Microsoft's Activision acquisition moves ahead as judge rejects FTC injunction request

The companies may close the deal in the coming days.


A judge has rejected the Federal Trade Commission's request for a preliminary injunction to prevent Microsoft from buying Activision Blizzard for $68.7 billion. Both Microsoft and Activision said they'd abandon the blockbuster merger if Judge Jacqueline Scott Corley granted the injunction.

"This Court’s responsibility in this case is narrow. It is to decide if, notwithstanding these current circumstances, the merger should be halted — perhaps even terminated — pending resolution of the FTC administrative action," Corley wrote in the ruling. "For the reasons explained, the Court finds the FTC has not shown a likelihood it will prevail on its claim this particular vertical merger in this specific industry may substantially lessen competition. To the contrary, the record evidence points to more consumer access to Call of Duty and other Activision content. The motion for a preliminary injunction is therefore denied."

Corley wrote that, as the acquisition "has been described as the largest in tech history," it deserved to be scrutinized. She noted Microsoft's commitment to keep Call of Duty on PlayStation and deals the company has to bring its games and Activision Blizzard titles to Nintendo Switch and cloud gaming services.

Corley ruled that the FTC has until 11:59PM PT on July 14th to obtain a stay pending appeal from the Ninth Circuit Court of Appeals to further delay the deal from closing. Otherwise, Microsoft and Activision will be able to close the deal, giving them just enough time to do so before their July 18th deadline.

The companies may still choose to extend their acquisition agreement while they address a UK regulator's attempt to stop the merger. However, the Competition and Markets Authority, which initially blocked the deal over cloud gaming concerns, said today it is now willing to consider proposals from Microsoft to satisfy its concerns. The CMA is the only other national antitrust regulator that has formally challenged the Activision takeover.

"After today’s court decision in the US, our focus now turns back to the UK. While we ultimately disagree with the CMA’s concerns, we are considering how the transaction might be modified in order to address those concerns in a way that is acceptable to the CMA," Microsoft President Brad Smith said in a statement. "In order to prioritize work on these proposals, Microsoft and Activision have agreed with the CMA that a stay of the litigation in the UK would be in the public interest and the parties have made a joint submission to the Competition Appeal Tribunal to this effect."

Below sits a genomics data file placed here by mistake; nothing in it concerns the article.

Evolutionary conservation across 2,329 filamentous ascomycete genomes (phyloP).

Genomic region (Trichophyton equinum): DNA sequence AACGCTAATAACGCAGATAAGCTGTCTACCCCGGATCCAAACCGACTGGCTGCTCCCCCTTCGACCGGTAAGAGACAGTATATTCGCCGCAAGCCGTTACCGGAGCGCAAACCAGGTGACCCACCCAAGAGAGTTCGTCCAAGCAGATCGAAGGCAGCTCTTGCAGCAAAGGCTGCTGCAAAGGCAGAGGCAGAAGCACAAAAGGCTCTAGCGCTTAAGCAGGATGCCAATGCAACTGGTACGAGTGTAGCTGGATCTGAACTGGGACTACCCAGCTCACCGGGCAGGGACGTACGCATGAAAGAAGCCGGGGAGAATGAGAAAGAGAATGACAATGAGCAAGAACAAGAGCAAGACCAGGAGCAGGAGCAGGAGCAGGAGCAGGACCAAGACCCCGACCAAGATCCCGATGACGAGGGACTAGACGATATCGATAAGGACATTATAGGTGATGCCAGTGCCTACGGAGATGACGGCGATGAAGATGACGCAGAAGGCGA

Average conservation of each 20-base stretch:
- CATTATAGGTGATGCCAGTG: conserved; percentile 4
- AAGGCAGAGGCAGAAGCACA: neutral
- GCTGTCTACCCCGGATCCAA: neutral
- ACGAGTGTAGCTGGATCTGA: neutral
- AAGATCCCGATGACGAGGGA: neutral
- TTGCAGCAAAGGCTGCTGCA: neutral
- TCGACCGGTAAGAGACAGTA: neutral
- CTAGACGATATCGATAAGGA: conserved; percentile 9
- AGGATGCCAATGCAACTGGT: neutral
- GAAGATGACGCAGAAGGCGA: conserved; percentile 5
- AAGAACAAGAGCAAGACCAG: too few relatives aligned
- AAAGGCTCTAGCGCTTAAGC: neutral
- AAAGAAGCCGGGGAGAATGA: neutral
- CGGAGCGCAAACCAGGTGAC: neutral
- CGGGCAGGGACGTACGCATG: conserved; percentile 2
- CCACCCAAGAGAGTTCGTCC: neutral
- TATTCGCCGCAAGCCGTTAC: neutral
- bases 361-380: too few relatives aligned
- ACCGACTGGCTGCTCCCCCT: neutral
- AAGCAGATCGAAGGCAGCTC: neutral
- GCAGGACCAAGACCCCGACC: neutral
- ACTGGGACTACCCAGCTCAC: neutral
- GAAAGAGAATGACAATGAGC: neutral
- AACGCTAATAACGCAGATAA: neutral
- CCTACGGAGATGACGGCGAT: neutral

"We’re optimistic that today’s ruling signals a path to full regulatory approval elsewhere around the globe, and we stand ready to work with UK regulators to address any remaining concerns so our merger can quickly close," Activision Blizzard CEO Bobby Kotick wrote in an email to employees.

“We are disappointed in this outcome given the clear threat this merger poses to open competition in cloud gaming, subscription services and consoles," FTC spokesperson Douglas Farrar said in a statement. "In the coming days, we'll be announcing our next step to continue our fight to preserve competition and protect consumers."

The FTC sued to block the merger last December and a hearing in its administrative proceeding is set for August 2nd. If Microsoft and Activision Blizzard can't seal the deal by their deadline, Microsoft will be on the hook for a $3 billion breakup fee unless the two sides renegotiate terms or extend their agreement. As such, they wanted the court to review the FTC's injunction request swiftly.

The companies claimed that, if the preliminary injunction were granted, it would "effectively block the transaction because the FTC's process is 'glacial' and one no substantial business transaction could ever survive."

Reports suggested that, despite the CMA blocking the acquisition, the companies would try to close it anyway and figure out a workaround to continue doing business in the UK. That prompted the FTC to request an injunction in the hopes of being able to "assess the legality of the proposed acquisition" in the August hearing before the deal closes. "Press reports began circulating suggesting that defendants were seriously contemplating closing the proposed acquisition despite the pending administrative litigation and the CMA orders," the FTC's request read.

Corley issued her ruling following a five-day trial in June that saw all manner of juicy gaming industry secrets and emails between industry leaders laid bare for all to see. For one thing, we learned that MachineGames' Indiana Jones project was originally going to be a multiplatform game, but after Microsoft bought ZeniMax, it made the title an Xbox console exclusive.

Update 7/11 1:08PM ET: Added the FTC's statement.

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